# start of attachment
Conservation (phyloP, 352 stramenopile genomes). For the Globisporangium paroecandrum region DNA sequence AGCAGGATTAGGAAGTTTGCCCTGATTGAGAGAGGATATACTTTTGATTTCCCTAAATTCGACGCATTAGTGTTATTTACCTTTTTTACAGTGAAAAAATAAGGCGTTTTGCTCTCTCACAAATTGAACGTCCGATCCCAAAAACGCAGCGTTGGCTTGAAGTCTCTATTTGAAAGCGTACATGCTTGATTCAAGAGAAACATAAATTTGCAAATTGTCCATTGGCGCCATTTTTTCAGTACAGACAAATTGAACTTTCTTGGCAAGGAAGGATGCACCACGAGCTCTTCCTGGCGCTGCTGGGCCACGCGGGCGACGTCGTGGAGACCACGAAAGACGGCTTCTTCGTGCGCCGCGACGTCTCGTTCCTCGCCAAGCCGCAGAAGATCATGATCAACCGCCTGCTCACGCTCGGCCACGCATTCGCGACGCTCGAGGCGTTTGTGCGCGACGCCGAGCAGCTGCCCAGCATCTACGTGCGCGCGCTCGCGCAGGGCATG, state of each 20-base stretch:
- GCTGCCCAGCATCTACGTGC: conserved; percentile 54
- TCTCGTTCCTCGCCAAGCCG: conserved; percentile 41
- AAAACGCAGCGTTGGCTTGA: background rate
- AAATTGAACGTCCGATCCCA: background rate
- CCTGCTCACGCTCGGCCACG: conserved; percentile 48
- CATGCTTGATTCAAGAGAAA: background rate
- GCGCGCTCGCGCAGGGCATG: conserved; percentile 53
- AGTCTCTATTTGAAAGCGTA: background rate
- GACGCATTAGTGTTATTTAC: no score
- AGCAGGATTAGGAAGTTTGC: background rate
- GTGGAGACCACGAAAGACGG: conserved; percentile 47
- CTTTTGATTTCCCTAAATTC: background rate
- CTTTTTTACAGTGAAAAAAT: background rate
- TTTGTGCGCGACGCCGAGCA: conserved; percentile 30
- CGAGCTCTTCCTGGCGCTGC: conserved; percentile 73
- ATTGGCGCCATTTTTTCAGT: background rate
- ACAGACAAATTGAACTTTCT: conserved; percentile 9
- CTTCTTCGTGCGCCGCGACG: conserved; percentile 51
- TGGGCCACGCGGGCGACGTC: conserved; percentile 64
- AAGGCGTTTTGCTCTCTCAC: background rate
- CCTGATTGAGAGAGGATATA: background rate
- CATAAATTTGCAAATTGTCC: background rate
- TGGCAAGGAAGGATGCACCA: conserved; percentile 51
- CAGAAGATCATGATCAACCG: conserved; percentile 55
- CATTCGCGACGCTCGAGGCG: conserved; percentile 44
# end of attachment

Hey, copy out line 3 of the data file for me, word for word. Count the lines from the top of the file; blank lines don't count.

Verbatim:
- TCTCGTTCCTCGCCAAGCCG: conserved; percentile 41